Friday, November 18, 2016

Artists For Love

Browsing through the blogs I follow, I have noticed a common theme lately. Many of us are searching for a way to deal with and heal from the images and words of soul-draining discord, hatred, and fear that surrounds us. At times it has just been too difficult to watch the news, to see the mess that humans are making of the world, and the unrest that plagues our country. As someone who suffers from an anxiety disorder, it can have a negative affect on my health, and I need to disengage from it from time to time. Some friends have said they are taking a break from facebook and/or other social media, or that they're staying offline altogether.

Strategy: Focus on the good things - like this gorgeous sunset.

Ironically, however, I have found much comfort from my blogger and facebook friends, as they share not only their fears and doubts, but also their encouragement, love, and inspiration. There are many wonderful people in the world, whose words of hope and inspiration are like healing drops of wisdom that have washed over my soul. Words do indeed heal; in art there is much power if we choose to see it.

For instance, I found these wise words on Terri Windling's beautiful blog, Myth and Moor: "... Stories do not give instruction, they do not explain how to love a companion or how to find God. They offer, instead, patterns of sound and association, of event and image. Suspended as listeners and readers in these patterns, we might reimagine our lives. It is through story that we embrace the great breadth of memory, that we can distinguish what is true, and that we may glimpse, at least occasionally, how to live without despair in the midst of the horror that dogs and unhinges us."    ~ Barry Lopez

Terri also shares these thoughts from Toni Morrison:
Troubled times, she says, are "precisely the time when artists go to work. There is no time for despair, no place for self-pity, no need for silence, no room for fear. We speak, we write, we do language. That is how civilizations heal.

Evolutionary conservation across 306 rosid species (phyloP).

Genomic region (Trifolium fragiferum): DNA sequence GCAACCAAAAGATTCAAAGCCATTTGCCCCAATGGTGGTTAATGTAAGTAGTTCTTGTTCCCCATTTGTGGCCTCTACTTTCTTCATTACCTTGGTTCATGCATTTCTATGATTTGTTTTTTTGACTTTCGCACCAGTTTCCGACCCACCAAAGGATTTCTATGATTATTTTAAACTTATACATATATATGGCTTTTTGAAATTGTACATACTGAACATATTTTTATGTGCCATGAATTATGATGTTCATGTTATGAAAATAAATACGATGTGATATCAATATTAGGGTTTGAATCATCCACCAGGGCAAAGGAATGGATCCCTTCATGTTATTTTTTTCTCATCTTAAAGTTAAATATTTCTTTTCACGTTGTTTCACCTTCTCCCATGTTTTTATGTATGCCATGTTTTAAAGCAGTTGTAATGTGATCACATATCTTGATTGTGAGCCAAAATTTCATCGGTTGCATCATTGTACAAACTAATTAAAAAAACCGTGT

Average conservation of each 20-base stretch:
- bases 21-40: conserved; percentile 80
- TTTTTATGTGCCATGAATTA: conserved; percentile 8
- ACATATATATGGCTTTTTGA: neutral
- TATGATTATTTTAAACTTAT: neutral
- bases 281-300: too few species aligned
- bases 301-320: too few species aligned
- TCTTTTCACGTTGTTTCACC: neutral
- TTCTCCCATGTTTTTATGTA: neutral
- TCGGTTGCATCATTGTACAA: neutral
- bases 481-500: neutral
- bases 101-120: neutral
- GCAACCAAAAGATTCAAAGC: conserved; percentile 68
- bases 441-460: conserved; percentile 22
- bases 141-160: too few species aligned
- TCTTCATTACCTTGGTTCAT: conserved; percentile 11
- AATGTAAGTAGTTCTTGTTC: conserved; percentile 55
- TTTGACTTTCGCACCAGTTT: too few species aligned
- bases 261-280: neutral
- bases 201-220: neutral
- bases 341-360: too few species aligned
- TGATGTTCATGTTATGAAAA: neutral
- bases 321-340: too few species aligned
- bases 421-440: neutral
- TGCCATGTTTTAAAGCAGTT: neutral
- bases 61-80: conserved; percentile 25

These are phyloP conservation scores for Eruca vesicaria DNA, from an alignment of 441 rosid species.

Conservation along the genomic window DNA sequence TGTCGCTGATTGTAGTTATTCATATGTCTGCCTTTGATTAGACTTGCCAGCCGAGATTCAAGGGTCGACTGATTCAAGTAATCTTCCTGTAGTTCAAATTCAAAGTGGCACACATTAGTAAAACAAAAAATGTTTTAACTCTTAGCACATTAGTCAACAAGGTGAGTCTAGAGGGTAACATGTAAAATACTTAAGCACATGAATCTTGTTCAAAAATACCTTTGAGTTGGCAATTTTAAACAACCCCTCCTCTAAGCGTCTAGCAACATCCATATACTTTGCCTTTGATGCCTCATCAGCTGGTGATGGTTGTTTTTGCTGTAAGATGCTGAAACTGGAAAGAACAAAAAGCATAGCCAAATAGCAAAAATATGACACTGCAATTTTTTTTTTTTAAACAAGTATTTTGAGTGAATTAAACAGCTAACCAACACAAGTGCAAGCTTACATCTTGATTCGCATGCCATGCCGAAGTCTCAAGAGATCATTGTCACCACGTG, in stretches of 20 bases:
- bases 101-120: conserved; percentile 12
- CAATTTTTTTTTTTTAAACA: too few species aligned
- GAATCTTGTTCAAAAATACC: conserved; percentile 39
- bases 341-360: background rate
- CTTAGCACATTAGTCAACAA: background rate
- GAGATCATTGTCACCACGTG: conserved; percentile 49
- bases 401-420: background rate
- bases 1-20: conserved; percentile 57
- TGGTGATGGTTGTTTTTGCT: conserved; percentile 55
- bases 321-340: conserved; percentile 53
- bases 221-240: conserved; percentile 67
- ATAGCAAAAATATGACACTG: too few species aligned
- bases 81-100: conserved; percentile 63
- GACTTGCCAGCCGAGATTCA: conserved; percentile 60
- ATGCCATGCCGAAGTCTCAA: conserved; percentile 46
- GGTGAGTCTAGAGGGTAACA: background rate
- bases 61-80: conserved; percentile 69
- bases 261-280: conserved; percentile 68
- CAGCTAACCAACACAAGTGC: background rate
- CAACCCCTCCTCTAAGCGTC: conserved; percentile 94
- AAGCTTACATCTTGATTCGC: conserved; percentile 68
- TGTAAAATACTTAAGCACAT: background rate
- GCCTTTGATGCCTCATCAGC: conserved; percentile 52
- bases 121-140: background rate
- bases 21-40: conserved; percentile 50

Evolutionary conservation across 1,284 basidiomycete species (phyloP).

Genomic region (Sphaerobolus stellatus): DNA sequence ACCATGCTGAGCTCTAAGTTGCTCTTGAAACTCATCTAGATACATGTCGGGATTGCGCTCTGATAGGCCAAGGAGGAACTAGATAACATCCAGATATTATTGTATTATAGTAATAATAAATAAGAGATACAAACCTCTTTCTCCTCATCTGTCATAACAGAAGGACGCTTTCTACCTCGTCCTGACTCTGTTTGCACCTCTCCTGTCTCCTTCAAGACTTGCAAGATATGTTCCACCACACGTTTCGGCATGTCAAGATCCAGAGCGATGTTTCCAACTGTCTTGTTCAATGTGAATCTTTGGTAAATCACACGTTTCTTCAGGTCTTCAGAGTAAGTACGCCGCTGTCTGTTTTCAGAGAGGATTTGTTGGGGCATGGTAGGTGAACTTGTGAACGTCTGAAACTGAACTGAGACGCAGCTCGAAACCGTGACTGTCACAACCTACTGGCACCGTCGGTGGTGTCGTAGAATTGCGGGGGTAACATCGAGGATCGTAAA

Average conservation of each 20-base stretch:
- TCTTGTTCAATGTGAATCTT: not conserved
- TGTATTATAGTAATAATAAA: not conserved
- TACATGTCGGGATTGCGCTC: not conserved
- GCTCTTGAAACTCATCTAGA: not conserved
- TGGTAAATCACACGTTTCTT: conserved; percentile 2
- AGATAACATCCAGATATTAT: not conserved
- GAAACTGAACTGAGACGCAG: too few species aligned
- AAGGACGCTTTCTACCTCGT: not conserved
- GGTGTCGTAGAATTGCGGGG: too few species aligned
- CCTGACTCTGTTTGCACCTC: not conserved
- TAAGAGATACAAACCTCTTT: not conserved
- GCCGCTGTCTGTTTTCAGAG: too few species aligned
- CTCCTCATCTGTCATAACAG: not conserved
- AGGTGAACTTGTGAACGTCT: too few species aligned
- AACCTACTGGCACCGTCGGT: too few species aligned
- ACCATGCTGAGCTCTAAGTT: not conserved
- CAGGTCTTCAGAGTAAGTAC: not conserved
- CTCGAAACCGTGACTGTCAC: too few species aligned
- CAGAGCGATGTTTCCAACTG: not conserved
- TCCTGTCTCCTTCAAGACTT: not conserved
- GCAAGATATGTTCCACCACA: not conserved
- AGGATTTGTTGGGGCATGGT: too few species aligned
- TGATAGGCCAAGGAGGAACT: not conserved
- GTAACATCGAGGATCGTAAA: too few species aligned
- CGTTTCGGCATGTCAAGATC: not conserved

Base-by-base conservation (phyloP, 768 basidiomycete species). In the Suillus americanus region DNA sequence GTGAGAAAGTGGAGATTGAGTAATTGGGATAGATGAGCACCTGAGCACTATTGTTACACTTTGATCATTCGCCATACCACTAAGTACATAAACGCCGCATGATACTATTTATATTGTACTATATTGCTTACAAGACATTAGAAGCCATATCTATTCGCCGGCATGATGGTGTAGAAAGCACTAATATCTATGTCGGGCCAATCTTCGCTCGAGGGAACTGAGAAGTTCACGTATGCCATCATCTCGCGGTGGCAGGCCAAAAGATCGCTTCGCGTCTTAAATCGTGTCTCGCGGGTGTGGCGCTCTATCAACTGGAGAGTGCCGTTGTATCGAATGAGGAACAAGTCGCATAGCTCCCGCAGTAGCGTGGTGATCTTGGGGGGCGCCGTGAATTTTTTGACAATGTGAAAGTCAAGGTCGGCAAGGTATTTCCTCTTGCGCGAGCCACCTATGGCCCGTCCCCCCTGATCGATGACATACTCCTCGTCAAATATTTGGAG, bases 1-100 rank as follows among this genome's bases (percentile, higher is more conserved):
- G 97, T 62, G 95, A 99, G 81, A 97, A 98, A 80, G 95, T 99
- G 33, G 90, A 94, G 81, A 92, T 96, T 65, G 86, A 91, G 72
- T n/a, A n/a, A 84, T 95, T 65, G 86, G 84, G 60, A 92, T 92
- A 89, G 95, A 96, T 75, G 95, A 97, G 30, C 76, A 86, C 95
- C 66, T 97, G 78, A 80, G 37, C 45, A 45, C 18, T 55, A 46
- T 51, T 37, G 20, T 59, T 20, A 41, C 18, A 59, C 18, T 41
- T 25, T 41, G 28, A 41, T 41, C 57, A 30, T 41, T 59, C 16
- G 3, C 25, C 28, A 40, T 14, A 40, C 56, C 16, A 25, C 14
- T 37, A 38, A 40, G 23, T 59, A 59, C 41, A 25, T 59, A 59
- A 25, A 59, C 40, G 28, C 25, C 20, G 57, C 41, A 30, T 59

"I know the world is bruised and bleeding," she adds, "and though it is important not to ignore its pain, it is also critical to refuse to succumb to its malevolence. Like failure, chaos contains information that can lead to knowledge -- even wisdom. Like art."

Don't forget that the world is still filled with breath-taking beauty.

I found great inspiration in these and other words by Effy Wild, who is a facebook friend, an artist, a teacher, and a wonderfully articulate writer. In a recent blog post, she writes: "I realized, thanks to a few shining lights in my universe, that all I could do in the face of this was *what I already do* but more fiercely. With more love. More compassion. More emphasis on mutual understanding. And better boundaries....
But before I, personally, could do anything, I had to give myself space to feel what I felt. Rage. Mistrust. Deep, feminine wounding. Fear. All of it had to rise up, and all of it needed expressing.
And once I'd done that, I knew that the right answer for me was to do more of the same, but more fiercely.  I knew that the right answer, for me, was to treat everyone like they are God In Drag (thank you, Ram Dass), and to remember, above all else, that We Are All Just Walking Each Other Home (more Ram Dass)."